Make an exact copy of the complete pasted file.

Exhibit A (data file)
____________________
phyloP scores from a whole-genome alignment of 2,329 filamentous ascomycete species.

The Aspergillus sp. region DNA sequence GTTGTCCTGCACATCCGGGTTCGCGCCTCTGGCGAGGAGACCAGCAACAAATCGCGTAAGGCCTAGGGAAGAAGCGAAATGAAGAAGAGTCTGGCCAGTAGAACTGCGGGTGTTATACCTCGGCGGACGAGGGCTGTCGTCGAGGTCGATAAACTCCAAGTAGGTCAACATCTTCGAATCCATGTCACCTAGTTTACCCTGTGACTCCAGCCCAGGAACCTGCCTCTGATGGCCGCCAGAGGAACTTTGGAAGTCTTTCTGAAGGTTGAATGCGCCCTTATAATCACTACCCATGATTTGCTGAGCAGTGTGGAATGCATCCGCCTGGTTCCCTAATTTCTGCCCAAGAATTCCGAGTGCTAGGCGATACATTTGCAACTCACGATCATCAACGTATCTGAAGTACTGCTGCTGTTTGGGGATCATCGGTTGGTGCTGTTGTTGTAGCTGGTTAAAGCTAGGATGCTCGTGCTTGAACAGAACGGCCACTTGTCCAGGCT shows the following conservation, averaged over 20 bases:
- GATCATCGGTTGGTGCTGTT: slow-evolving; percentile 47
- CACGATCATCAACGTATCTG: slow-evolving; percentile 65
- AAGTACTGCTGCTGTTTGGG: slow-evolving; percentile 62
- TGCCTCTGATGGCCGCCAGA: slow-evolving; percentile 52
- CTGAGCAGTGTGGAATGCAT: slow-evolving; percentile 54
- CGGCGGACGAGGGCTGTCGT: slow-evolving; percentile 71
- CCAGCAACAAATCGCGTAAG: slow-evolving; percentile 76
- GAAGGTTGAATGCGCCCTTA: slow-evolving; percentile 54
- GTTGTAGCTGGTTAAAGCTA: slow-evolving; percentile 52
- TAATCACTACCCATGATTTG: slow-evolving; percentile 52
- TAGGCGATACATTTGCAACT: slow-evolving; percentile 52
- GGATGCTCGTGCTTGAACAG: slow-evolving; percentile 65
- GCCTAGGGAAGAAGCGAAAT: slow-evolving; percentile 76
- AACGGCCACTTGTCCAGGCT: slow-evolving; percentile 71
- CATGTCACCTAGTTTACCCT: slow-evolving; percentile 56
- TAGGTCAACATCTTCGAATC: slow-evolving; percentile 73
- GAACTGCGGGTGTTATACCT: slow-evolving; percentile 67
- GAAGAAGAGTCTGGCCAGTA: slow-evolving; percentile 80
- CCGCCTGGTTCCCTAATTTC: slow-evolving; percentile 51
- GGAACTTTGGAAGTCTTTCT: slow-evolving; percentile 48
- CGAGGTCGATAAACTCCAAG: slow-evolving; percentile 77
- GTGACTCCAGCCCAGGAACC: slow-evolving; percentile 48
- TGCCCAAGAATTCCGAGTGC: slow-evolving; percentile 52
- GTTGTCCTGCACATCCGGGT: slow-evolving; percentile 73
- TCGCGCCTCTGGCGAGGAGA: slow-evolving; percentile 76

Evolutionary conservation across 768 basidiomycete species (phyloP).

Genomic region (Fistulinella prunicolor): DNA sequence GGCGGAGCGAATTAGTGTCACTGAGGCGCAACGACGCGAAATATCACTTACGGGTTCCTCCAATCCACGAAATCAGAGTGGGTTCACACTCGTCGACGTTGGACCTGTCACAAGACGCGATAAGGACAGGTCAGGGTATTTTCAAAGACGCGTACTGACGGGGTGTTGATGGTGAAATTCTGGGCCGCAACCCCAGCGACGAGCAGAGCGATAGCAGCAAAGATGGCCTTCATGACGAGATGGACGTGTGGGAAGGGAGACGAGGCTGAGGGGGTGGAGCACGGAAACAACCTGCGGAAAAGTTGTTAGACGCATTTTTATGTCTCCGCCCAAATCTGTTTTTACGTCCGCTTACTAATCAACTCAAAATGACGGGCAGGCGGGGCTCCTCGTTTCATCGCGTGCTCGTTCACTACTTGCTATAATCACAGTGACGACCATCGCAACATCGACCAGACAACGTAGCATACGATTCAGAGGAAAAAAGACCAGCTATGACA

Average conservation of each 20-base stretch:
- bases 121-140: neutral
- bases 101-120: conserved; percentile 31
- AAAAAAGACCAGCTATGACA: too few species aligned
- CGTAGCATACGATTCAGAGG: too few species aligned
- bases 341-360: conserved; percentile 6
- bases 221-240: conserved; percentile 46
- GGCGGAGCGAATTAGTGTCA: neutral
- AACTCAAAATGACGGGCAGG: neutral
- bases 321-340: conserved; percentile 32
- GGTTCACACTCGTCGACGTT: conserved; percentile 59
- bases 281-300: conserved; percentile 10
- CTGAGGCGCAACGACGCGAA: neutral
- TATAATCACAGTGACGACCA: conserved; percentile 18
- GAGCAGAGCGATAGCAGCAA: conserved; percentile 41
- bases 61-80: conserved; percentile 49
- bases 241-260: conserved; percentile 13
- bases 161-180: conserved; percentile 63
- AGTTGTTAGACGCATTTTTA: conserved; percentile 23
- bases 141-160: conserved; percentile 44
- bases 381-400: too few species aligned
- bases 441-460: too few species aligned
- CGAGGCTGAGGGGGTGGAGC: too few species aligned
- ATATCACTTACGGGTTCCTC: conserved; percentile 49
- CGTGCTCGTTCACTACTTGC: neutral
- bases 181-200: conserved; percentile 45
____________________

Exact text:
phyloP scores from a whole-genome alignment of 2,329 filamentous ascomycete species.

The Aspergillus sp. region DNA sequence GTTGTCCTGCACATCCGGGTTCGCGCCTCTGGCGAGGAGACCAGCAACAAATCGCGTAAGGCCTAGGGAAGAAGCGAAATGAAGAAGAGTCTGGCCAGTAGAACTGCGGGTGTTATACCTCGGCGGACGAGGGCTGTCGTCGAGGTCGATAAACTCCAAGTAGGTCAACATCTTCGAATCCATGTCACCTAGTTTACCCTGTGACTCCAGCCCAGGAACCTGCCTCTGATGGCCGCCAGAGGAACTTTGGAAGTCTTTCTGAAGGTTGAATGCGCCCTTATAATCACTACCCATGATTTGCTGAGCAGTGTGGAATGCATCCGCCTGGTTCCCTAATTTCTGCCCAAGAATTCCGAGTGCTAGGCGATACATTTGCAACTCACGATCATCAACGTATCTGAAGTACTGCTGCTGTTTGGGGATCATCGGTTGGTGCTGTTGTTGTAGCTGGTTAAAGCTAGGATGCTCGTGCTTGAACAGAACGGCCACTTGTCCAGGCT shows the following conservation, averaged over 20 bases:
- GATCATCGGTTGGTGCTGTT: slow-evolving; percentile 47
- CACGATCATCAACGTATCTG: slow-evolving; percentile 65
- AAGTACTGCTGCTGTTTGGG: slow-evolving; percentile 62
- TGCCTCTGATGGCCGCCAGA: slow-evolving; percentile 52
- CTGAGCAGTGTGGAATGCAT: slow-evolving; percentile 54
- CGGCGGACGAGGGCTGTCGT: slow-evolving; percentile 71
- CCAGCAACAAATCGCGTAAG: slow-evolving; percentile 76
- GAAGGTTGAATGCGCCCTTA: slow-evolving; percentile 54
- GTTGTAGCTGGTTAAAGCTA: slow-evolving; percentile 52
- TAATCACTACCCATGATTTG: slow-evolving; percentile 52
- TAGGCGATACATTTGCAACT: slow-evolving; percentile 52
- GGATGCTCGTGCTTGAACAG: slow-evolving; percentile 65
- GCCTAGGGAAGAAGCGAAAT: slow-evolving; percentile 76
- AACGGCCACTTGTCCAGGCT: slow-evolving; percentile 71
- CATGTCACCTAGTTTACCCT: slow-evolving; percentile 56
- TAGGTCAACATCTTCGAATC: slow-evolving; percentile 73
- GAACTGCGGGTGTTATACCT: slow-evolving; percentile 67
- GAAGAAGAGTCTGGCCAGTA: slow-evolving; percentile 80
- CCGCCTGGTTCCCTAATTTC: slow-evolving; percentile 51
- GGAACTTTGGAAGTCTTTCT: slow-evolving; percentile 48
- CGAGGTCGATAAACTCCAAG: slow-evolving; percentile 77
- GTGACTCCAGCCCAGGAACC: slow-evolving; percentile 48
- TGCCCAAGAATTCCGAGTGC: slow-evolving; percentile 52
- GTTGTCCTGCACATCCGGGT: slow-evolving; percentile 73
- TCGCGCCTCTGGCGAGGAGA: slow-evolving; percentile 76

Evolutionary conservation across 768 basidiomycete species (phyloP).

Genomic region (Fistulinella prunicolor): DNA sequence GGCGGAGCGAATTAGTGTCACTGAGGCGCAACGACGCGAAATATCACTTACGGGTTCCTCCAATCCACGAAATCAGAGTGGGTTCACACTCGTCGACGTTGGACCTGTCACAAGACGCGATAAGGACAGGTCAGGGTATTTTCAAAGACGCGTACTGACGGGGTGTTGATGGTGAAATTCTGGGCCGCAACCCCAGCGACGAGCAGAGCGATAGCAGCAAAGATGGCCTTCATGACGAGATGGACGTGTGGGAAGGGAGACGAGGCTGAGGGGGTGGAGCACGGAAACAACCTGCGGAAAAGTTGTTAGACGCATTTTTATGTCTCCGCCCAAATCTGTTTTTACGTCCGCTTACTAATCAACTCAAAATGACGGGCAGGCGGGGCTCCTCGTTTCATCGCGTGCTCGTTCACTACTTGCTATAATCACAGTGACGACCATCGCAACATCGACCAGACAACGTAGCATACGATTCAGAGGAAAAAAGACCAGCTATGACA

Average conservation of each 20-base stretch:
- bases 121-140: neutral
- bases 101-120: conserved; percentile 31
- AAAAAAGACCAGCTATGACA: too few species aligned
- CGTAGCATACGATTCAGAGG: too few species aligned
- bases 341-360: conserved; percentile 6
- bases 221-240: conserved; percentile 46
- GGCGGAGCGAATTAGTGTCA: neutral
- AACTCAAAATGACGGGCAGG: neutral
- bases 321-340: conserved; percentile 32
- GGTTCACACTCGTCGACGTT: conserved; percentile 59
- bases 281-300: conserved; percentile 10
- CTGAGGCGCAACGACGCGAA: neutral
- TATAATCACAGTGACGACCA: conserved; percentile 18
- GAGCAGAGCGATAGCAGCAA: conserved; percentile 41
- bases 61-80: conserved; percentile 49
- bases 241-260: conserved; percentile 13
- bases 161-180: conserved; percentile 63
- AGTTGTTAGACGCATTTTTA: conserved; percentile 23
- bases 141-160: conserved; percentile 44
- bases 381-400: too few species aligned
- bases 441-460: too few species aligned
- CGAGGCTGAGGGGGTGGAGC: too few species aligned
- ATATCACTTACGGGTTCCTC: conserved; percentile 49
- CGTGCTCGTTCACTACTTGC: neutral
- bases 181-200: conserved; percentile 45